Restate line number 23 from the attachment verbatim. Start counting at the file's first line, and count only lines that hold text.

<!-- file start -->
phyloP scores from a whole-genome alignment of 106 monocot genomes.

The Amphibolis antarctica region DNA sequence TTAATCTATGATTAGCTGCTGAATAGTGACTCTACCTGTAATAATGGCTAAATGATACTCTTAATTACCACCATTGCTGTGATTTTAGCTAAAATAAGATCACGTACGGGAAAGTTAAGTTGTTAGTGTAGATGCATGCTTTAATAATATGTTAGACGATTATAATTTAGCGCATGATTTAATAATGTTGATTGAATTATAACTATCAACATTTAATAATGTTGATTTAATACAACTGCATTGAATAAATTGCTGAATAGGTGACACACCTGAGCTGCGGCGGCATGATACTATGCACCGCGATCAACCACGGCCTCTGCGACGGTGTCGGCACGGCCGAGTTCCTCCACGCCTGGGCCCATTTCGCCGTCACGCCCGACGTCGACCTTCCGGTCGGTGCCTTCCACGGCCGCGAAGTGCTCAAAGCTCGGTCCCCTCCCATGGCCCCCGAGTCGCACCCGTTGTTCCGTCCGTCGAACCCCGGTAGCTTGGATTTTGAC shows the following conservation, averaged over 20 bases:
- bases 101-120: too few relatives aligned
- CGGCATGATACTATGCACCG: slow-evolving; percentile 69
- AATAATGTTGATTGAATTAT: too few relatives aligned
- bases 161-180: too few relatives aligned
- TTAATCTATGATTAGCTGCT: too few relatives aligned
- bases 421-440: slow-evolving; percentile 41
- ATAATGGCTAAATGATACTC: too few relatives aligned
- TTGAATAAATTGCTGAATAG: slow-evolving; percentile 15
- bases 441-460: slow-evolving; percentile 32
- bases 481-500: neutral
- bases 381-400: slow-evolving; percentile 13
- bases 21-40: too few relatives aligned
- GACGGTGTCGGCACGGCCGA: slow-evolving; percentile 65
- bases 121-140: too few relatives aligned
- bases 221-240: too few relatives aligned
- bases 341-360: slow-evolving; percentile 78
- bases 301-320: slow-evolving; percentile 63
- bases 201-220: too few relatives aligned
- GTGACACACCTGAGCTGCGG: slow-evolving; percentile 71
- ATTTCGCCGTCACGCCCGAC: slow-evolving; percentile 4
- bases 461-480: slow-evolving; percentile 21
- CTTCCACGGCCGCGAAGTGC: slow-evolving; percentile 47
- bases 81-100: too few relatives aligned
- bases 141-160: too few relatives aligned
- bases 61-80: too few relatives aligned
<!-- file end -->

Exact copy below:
- bases 461-480: slow-evolving; percentile 21